Sometimes it seems that your cat is waiting for any opportunity to get into trouble. Because of this, people who live with felines tend to get used to treating minor injuries and accidents. If on any occasion the situation seems more serious, it is time to act quickly, but whilst staying calm.
Precaution and prevention are our best weapons to avoid upsets. Avoid any toys that they might swallow, protect your balconies and windows, avoid them having contact with other animals that may harm them, and take chemical products and bait that could poison them out of their sight.
Sometimes small objects (spikes from plants, threads and pieces of fabric) may get stuck in their mouth, throat, ears or eyes. You must take special care with needles, pieces of glass and hard plastic. Do not try to extract it yourself, because you could cause further injury. If you see your cat shaking their head, putting it on one side or rubbing their eyes, mouth or ears, go to see a vet as soon as you can.
BUMPS, FALLS AND TRAUMAS
If your cat is limping, dragging one of their limbs or is immobilised, presents injuries or shows other obvious signs of bumps or bruises, or if they are very quiet and unresponsive, they have undoubtedly suffered a trauma. Wrap them up in a blanket and take them whilst immobilised to your nearest vet.
If they are bleeding heavily, carefully apply pressure to the area using a clean cloth, gauze or piece of cotton. If this is insufficient, or you cannot keep applying pressure until you reach the vet’s, you should do some moderately compressive bandaging on the area that is bleeding.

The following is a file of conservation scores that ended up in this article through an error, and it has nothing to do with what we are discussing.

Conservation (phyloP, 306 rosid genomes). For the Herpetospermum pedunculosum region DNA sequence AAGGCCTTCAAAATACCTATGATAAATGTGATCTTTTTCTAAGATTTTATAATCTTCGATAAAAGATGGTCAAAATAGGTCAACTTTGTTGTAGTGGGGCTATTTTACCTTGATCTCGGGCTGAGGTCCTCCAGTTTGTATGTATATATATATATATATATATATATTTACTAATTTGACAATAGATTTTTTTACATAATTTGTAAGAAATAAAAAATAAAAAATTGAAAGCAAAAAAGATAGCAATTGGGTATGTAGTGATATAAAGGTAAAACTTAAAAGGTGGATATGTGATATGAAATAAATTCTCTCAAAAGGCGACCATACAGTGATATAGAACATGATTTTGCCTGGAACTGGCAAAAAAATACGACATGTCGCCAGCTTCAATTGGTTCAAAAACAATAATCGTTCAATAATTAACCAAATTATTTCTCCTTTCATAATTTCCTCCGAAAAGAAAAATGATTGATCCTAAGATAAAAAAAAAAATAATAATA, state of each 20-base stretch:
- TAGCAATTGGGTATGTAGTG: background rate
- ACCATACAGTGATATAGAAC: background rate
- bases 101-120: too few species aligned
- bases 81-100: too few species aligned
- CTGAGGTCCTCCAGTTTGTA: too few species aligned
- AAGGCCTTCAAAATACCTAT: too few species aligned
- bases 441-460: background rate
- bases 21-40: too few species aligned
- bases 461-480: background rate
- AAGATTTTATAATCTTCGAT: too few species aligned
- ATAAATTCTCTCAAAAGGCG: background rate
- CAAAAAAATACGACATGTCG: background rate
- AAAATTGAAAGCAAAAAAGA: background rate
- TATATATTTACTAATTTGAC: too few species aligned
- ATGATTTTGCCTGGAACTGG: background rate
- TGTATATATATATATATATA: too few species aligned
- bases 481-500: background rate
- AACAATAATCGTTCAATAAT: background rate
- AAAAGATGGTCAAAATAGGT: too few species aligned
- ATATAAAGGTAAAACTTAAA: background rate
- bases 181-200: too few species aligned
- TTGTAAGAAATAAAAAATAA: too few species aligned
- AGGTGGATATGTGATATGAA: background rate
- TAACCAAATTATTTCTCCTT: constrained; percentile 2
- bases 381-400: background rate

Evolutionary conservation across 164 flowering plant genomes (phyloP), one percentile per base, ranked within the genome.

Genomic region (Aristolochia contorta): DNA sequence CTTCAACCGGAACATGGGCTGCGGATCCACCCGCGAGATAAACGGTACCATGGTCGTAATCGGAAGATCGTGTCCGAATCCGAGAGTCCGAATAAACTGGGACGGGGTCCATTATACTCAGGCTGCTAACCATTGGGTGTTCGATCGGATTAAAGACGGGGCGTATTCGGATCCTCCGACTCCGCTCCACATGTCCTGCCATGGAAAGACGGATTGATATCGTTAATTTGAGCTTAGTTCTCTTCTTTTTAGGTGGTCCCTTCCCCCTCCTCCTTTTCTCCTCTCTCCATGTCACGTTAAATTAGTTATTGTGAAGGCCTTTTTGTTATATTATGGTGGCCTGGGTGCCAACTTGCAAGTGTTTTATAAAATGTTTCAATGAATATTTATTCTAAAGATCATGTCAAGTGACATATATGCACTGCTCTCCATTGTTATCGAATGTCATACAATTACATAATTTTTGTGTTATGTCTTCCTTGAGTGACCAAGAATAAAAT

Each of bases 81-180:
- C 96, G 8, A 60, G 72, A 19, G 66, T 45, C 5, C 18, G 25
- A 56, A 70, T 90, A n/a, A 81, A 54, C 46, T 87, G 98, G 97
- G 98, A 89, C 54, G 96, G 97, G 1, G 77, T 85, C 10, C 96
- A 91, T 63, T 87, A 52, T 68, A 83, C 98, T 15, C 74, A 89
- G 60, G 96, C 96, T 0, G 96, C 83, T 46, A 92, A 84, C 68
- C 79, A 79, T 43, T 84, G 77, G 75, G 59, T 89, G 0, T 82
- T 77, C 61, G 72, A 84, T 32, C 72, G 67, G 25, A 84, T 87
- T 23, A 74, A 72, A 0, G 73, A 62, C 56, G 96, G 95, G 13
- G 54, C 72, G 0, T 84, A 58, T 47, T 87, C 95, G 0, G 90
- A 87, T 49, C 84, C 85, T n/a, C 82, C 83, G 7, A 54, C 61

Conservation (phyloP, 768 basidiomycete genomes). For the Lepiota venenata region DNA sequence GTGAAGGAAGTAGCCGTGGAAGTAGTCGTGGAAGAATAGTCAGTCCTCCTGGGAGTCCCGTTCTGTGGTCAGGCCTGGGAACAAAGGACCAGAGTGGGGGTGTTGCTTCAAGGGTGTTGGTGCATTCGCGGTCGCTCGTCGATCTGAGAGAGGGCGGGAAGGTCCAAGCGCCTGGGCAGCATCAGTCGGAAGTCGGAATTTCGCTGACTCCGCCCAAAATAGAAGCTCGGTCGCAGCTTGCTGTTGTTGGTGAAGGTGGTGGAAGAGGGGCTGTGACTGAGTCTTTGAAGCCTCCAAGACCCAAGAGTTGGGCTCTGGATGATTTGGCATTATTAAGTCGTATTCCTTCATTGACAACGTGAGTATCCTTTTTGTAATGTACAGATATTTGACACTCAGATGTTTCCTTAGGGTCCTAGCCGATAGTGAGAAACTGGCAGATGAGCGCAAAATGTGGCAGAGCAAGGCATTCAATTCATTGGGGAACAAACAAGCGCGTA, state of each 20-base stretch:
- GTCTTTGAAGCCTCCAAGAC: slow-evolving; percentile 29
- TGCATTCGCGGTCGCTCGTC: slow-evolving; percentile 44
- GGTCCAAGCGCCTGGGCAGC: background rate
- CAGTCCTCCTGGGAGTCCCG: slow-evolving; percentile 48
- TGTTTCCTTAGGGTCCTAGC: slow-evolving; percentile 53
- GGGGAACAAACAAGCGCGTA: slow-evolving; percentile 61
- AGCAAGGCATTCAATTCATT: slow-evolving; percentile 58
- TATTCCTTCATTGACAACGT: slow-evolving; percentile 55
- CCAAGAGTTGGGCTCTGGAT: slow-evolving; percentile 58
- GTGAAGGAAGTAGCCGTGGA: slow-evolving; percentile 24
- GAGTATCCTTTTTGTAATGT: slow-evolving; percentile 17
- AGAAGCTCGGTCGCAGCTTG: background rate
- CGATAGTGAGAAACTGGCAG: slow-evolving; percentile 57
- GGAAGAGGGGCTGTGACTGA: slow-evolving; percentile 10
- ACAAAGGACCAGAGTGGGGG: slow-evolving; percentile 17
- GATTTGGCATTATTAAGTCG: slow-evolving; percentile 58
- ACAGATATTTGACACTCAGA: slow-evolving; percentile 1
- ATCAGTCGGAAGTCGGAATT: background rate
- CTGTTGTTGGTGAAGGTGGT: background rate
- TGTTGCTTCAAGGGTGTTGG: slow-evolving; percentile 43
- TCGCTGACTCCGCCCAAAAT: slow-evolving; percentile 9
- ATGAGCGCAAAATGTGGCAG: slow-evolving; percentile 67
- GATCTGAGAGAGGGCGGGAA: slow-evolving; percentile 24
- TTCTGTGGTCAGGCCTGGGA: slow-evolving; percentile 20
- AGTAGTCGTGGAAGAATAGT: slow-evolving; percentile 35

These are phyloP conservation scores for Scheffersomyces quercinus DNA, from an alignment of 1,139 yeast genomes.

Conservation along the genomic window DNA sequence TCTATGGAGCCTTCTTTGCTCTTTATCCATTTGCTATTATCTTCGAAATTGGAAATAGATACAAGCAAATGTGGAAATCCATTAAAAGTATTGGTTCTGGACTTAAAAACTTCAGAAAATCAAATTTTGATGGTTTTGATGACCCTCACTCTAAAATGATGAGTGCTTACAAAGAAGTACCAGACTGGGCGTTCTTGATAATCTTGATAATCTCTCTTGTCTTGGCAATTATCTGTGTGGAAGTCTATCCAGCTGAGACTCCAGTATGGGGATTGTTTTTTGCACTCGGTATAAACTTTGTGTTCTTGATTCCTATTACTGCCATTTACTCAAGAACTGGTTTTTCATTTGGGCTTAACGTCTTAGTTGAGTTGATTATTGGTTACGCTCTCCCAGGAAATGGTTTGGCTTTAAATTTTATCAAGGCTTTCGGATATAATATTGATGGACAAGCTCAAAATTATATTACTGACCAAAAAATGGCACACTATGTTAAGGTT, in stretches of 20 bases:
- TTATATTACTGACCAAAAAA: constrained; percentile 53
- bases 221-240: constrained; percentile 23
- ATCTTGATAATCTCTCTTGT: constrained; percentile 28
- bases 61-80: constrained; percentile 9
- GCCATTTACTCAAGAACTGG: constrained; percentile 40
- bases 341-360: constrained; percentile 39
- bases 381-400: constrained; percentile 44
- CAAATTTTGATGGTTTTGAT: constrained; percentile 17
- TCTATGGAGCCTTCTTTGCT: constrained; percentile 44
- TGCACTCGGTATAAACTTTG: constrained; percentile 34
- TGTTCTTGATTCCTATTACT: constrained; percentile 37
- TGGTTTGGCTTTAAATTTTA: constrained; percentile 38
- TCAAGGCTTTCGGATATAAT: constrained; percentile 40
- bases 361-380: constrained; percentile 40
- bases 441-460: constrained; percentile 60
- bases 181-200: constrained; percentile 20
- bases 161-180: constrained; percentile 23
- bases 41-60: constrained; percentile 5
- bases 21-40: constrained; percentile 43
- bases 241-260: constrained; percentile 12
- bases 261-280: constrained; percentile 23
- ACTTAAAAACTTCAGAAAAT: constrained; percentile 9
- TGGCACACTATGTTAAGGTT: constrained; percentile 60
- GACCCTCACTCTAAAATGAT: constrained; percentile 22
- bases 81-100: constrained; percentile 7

BITES AND SCRATCHES
If they appear with a wound that is bloody or oozing bloody fluid, or an area with fur attached that is inflamed and hot, your cat has doubtless suffered an attack by another animal. Although their injuries look to you to be fairly minor, don’t trust yourself and take them to the vet as soon as possible: they may have internal injuries or be at risk of infection, which you may miss.
Stings, as well as being painful, can get very inflamed and could also cause an allergic reaction in your cat. Check the area and find the sting to pull it out with tweezers. Afterwards, if the area is red, inflamed or hot, go to the vet’s so that they can treat them with the appropriate corticosteroids.
POISONING AND INDIGESTION
Poisonings by chemical products and venoms should always be treated as quickly as possible by a vet. If they are suffering from diarrhoea after having ingested unsuitable or bad food, the best thing is to fast for no more than 24 hours. If their condition does not improve after a few hours, or if it worsens, then you will also have to go to the vet.
Eye injuries can have many causes: irritation, scratches from another cat, lacerations incurred from a plant… You will see that the cat’s tendency is to scratch or rub their eye. For this reason, it would be ideal for you to have an Elizabethan collar to hand that you can put on your cat before going to see the vet, to ensure that they do not do themselves any more harm.
Avoid any toys that they might swallow, protect your balconies and windows, avoid them having contact with other animals that may harm them, and take chemical products and bait that could poison them out of their sight.